“If Germany, Europe Choose To Build China Relationships, Why Can’t India Do The Same With Russia?”
NEW DELHI: On ‘Talking Point‘, Ambassador Pankaj Saran, India’s Former Deputy National Security Adviser and Former Envoy to Russia in conversation with StratNews Global Associate Editor Amitabh P. Revi.
On India playing potential facilitator for dialogue and diplomacy in the Russia-Ukraine war, Ambassador Saran points to External Affairs Minister (EAM) Dr S. Jaishankar “clarifying what he’s talking about more is the building of a certain kind of public opinion in the international community, on the need to de-escalate or to reduce the collateral damage on the rest of the world. In particular, the global south”. On leaks in the U.S. media, he asks “is it the intent that India somehow prevailes upon Russia, or is it to rope in India into this exercise?” The former Deputy NSA says, “there’s a lot of kite flying in this business. And this is open season for this kind of thing” pointing to “a huge difference between talking of countries and talking of individuals” as mediators or facilitators.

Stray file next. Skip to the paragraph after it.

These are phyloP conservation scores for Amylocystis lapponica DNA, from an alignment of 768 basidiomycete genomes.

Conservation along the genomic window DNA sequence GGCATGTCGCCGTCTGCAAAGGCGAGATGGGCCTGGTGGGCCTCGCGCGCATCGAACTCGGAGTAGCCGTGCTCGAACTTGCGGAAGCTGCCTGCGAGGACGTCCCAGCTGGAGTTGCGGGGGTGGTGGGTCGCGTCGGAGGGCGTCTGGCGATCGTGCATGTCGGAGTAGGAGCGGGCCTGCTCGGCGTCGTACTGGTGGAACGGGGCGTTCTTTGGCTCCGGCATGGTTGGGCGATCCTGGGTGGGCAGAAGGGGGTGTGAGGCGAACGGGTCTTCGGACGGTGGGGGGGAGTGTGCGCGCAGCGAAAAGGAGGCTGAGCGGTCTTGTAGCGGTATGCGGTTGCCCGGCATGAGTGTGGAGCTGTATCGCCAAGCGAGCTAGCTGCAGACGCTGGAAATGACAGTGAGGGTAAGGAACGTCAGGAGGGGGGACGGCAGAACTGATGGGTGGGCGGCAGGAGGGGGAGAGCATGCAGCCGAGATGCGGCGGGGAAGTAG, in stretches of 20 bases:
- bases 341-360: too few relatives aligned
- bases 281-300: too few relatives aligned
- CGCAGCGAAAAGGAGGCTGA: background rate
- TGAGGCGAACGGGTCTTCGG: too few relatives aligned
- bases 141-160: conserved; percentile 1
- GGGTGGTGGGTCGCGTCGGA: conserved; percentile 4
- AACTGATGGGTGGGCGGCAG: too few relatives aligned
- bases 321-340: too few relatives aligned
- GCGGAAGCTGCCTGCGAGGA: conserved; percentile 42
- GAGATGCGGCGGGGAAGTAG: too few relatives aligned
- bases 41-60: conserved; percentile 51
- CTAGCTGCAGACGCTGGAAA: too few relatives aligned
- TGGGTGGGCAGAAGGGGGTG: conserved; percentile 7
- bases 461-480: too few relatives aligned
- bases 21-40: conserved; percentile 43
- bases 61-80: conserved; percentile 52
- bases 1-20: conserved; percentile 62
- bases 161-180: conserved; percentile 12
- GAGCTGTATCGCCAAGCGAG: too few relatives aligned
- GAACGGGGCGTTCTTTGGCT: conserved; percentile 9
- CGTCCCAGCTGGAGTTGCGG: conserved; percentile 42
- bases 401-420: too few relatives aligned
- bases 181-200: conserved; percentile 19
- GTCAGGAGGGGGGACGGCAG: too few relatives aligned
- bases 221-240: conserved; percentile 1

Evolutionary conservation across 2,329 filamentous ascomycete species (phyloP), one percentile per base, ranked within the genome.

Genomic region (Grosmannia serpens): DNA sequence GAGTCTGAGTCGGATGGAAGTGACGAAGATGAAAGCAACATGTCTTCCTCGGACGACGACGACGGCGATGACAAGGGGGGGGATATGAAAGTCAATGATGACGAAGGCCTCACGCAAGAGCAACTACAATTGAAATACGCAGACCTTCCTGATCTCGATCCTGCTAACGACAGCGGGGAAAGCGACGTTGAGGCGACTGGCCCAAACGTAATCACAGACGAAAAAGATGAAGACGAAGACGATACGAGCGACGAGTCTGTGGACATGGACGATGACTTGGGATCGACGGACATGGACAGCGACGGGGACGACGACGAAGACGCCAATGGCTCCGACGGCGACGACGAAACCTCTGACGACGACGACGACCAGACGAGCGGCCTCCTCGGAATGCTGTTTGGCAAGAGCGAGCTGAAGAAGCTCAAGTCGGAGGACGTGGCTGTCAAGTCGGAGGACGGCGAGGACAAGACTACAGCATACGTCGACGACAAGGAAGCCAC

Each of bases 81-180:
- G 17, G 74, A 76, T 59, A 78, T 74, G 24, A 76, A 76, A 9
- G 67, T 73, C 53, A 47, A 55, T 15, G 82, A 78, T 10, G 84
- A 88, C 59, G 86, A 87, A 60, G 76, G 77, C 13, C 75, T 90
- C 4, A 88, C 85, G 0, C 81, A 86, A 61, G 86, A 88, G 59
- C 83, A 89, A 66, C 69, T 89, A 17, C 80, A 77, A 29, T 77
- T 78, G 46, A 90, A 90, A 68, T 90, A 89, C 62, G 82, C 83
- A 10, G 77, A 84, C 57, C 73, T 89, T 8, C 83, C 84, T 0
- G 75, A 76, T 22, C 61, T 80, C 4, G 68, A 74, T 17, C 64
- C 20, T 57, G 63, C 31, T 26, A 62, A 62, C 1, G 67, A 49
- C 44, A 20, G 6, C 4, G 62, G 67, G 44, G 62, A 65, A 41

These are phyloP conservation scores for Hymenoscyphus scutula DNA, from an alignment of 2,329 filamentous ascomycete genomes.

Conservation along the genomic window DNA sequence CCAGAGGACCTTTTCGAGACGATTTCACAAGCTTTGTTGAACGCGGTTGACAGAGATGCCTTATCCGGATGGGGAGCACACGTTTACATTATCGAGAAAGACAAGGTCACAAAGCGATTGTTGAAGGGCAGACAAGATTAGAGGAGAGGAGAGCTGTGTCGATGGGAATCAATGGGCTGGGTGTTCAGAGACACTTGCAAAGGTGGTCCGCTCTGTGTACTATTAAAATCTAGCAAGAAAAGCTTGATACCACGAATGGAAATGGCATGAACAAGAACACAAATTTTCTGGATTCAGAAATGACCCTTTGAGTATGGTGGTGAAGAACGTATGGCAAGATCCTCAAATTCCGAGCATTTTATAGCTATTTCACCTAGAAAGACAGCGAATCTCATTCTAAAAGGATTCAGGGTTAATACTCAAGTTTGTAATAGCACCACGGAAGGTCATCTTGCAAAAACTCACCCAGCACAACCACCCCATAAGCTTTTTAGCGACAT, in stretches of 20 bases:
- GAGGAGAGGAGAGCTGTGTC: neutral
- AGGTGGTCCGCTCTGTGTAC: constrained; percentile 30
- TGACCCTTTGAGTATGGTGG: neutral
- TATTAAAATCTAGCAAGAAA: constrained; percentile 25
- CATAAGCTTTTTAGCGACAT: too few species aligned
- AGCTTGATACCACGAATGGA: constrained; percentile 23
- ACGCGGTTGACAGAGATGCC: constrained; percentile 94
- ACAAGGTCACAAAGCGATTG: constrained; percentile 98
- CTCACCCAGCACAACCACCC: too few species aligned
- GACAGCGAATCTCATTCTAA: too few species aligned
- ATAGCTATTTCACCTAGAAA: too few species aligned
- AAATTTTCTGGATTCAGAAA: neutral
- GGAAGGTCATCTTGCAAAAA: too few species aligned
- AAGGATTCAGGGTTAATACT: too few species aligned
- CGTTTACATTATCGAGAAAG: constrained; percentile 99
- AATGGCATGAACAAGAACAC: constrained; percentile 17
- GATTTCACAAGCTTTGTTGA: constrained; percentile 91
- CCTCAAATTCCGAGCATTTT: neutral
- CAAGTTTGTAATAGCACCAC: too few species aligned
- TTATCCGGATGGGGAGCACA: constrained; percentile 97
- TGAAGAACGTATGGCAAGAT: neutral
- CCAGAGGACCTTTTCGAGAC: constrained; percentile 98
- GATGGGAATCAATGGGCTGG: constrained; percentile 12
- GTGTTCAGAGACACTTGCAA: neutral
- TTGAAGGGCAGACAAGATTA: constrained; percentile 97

While German Chancellor Olaf Scholz announced a Zeitenwende — “turning of the times,” in February after Russia’s invasion of Ukraine and has committed $1.16 billion in military aid to Ukraine, he also hoped in talks with Xi Jinping in Beijing this month to “further develop” cooperation between the deeply intertwined economies. Ambassador Saran says, “I’m not sure the Russians would be very pleased to see the German Chancellor being feted in Beijing, considering Russia and China are supposed to be such close strategic partners. The second thing is, if Germany chooses to build its own relationship with China, there is no reason why it should have any objection, or difficulty with India doing the same thing with Russia. And that applies not only to Germany, but to the entire European Union. If you can continue your relationships with China. We can also do the same with Russia for our own national interests”.
Watch this interview for more perspective on the EAM’s meetings in Moscow, India-Russia relations, the position the Russia-Ukraine war is at with the former withdrawing or making a “strategic regrouping” from Kherson, buffer zones between the two, winter, fears of nuclear escalation, how results in the U.S. midterms “could possibly make funding of weapons to Ukraine slightly more difficult”, Russia becoming India’s largest supplier of crude oil, the proposed G-7 price cap, India’s defence ecosystem, the Russia-China “no limits” partnership and how one of the “hallmarks of a major power is that it can at the same time conduct different kinds of relationships, and it has the ability to not get into a situation where it has to choose”.